A NUMBER of Irish colleges are claiming students are having to rely on food banks in order to get by.
Food banks have been running at universities across the country for many years, but with rising rent and education costs, many students are in financial peril, and are struggling to afford basic things like shopping.
Representatives from at least three colleges told The Journal that a significant number of students are "barely surviving".
"There is a cohort of students who barely survive and do not have family support," revealed Shay Casey, the chaplain of TUS Athlone.
Costs have risen even higher since the pandemic, leaving thousands under severe financial pressure.
Dean O’Reilly, of DCU Students’ Union said: "The influx of students into the Dublin region has meant that many landlords had the capacity to increase rents, or - under the table - charge students more than they would otherwise.
"So it left students in quite a precarious situation where they had no other choice but to accept higher levels of rent. And that takes away from their disposable income for other things," he added.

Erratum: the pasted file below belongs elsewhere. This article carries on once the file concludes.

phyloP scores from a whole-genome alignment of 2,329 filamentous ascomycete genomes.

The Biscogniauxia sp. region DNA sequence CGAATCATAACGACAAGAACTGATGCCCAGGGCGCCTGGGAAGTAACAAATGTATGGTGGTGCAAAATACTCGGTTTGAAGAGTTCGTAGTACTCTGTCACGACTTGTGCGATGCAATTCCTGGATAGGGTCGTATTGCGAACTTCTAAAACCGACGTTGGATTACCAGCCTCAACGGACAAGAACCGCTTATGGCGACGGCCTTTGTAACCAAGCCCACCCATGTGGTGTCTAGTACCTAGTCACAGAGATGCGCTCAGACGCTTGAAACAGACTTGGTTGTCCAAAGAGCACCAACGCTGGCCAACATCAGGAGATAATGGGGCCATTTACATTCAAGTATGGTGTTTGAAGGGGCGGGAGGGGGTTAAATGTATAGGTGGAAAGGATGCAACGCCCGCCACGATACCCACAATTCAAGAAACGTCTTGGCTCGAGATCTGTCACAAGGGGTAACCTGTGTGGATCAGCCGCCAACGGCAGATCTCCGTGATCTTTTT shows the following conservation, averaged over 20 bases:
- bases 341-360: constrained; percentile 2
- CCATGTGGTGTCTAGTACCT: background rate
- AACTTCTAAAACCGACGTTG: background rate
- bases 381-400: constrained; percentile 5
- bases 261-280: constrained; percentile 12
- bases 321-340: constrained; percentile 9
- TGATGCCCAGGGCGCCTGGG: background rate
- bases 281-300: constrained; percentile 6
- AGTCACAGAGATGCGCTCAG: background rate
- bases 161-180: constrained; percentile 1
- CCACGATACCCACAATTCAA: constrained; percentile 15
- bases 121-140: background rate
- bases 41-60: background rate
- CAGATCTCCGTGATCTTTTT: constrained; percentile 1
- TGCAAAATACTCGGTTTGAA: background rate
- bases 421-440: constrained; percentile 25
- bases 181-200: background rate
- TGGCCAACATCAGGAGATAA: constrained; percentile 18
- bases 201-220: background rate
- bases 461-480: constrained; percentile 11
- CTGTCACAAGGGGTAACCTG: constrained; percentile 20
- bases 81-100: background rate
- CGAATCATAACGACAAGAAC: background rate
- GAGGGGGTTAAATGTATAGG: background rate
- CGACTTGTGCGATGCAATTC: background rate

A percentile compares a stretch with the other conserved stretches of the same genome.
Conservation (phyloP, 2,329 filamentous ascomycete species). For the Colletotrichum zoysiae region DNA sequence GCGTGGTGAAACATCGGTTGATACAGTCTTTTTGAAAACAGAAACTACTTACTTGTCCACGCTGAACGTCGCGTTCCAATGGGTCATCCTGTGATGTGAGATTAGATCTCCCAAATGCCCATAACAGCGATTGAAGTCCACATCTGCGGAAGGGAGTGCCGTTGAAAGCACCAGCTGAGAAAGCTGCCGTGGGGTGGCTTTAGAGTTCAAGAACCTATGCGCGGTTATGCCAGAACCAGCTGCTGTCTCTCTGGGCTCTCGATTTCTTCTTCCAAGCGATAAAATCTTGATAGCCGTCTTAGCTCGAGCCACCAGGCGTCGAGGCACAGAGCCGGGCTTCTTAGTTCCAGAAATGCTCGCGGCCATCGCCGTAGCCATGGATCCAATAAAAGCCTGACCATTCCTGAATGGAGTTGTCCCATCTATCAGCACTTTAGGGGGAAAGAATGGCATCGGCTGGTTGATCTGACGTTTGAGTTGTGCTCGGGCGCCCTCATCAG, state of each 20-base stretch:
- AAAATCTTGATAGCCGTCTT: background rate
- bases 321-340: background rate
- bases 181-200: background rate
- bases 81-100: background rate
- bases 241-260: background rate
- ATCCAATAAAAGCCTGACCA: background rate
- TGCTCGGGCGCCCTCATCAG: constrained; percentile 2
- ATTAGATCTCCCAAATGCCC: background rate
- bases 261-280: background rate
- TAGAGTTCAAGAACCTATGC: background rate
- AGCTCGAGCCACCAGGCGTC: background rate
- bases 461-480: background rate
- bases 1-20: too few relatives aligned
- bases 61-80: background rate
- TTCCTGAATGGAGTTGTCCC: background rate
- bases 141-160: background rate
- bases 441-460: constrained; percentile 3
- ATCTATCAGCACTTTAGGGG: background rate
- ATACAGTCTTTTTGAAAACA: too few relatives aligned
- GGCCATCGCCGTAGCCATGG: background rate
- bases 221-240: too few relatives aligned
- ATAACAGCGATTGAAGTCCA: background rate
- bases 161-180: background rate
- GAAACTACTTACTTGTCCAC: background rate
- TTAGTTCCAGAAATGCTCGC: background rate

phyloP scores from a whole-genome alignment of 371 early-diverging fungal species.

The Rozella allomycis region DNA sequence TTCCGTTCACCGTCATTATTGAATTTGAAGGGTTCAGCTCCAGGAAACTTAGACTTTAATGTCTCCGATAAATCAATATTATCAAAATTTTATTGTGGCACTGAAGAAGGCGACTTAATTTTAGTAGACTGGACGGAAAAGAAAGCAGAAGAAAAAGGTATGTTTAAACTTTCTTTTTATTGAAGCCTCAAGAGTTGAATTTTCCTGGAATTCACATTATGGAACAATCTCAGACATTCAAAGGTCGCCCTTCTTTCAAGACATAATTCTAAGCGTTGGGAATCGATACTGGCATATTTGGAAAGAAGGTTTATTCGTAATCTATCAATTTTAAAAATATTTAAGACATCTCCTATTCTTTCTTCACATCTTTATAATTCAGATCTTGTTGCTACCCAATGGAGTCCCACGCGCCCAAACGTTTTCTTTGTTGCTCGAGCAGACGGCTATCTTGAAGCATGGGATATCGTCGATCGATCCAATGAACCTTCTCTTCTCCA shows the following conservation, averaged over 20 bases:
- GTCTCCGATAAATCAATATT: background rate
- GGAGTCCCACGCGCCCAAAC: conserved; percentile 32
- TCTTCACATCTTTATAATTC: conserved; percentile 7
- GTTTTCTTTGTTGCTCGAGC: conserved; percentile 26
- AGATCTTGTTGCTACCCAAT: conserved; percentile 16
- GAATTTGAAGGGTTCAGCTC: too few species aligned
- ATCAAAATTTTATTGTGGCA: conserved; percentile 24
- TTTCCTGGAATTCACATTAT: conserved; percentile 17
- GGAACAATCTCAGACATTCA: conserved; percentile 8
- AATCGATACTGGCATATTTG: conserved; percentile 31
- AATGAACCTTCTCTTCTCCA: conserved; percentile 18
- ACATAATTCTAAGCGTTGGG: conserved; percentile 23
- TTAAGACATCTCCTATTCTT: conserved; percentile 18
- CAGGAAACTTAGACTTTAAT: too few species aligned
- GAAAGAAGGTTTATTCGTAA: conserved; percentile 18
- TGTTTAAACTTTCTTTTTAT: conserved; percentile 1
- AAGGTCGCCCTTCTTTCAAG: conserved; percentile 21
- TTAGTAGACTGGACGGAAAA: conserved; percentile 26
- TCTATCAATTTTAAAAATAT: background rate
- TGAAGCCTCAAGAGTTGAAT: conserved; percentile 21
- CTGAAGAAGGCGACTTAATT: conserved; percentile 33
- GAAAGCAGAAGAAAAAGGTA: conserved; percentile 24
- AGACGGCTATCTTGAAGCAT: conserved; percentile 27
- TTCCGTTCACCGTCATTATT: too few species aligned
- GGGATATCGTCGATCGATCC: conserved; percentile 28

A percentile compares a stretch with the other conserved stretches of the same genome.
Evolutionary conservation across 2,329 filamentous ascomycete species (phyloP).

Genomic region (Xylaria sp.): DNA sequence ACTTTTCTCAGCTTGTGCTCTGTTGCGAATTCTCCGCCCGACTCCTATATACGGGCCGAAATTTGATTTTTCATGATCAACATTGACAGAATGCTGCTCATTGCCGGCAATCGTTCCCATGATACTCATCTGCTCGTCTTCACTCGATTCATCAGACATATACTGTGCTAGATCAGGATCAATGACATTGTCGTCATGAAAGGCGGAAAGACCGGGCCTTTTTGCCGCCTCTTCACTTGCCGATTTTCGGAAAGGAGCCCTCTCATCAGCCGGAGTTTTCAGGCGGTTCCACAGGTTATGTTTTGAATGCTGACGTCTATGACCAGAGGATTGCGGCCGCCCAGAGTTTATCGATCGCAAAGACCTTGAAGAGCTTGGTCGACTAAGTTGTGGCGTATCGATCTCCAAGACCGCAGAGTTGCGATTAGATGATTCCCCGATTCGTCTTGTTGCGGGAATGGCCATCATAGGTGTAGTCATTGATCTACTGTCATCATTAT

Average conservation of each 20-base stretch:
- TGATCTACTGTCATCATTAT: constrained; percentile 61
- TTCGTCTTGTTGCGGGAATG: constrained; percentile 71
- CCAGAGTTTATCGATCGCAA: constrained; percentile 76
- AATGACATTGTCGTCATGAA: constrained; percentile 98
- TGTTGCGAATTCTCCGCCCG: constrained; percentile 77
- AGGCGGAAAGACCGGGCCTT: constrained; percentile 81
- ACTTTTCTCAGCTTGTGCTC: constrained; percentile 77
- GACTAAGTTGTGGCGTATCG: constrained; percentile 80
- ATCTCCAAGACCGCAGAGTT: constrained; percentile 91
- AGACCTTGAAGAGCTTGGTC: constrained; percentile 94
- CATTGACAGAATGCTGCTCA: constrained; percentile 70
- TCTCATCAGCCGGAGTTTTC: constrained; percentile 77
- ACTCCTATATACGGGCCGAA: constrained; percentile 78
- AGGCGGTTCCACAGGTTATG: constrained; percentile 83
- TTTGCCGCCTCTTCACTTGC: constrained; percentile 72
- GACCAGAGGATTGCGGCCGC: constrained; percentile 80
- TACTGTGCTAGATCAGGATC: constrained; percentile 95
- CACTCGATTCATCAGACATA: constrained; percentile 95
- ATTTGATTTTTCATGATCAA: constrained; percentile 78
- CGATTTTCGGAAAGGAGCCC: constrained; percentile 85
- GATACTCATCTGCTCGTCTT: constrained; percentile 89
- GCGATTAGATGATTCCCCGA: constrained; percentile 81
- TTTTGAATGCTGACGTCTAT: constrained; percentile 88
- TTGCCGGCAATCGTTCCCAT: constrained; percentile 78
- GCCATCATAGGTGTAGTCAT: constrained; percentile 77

Earlier this week, the student union food bank at University College Cork ran out of food in a matter of hours, prompting USI (University Students of Ireland) president Clare Austick to urge the Government to boost funding to third-level education to alleviate the financial burden on students.
"Many students are really, really struggling financially and it’s gotten to the point where they have to go to a food bank to try and get food," Austick said.
"What we’re seeing in Cork is just a fraction of what’s happening across the country, It’s across the board. The way the education system is funded in Ireland, it’s basically a broken system."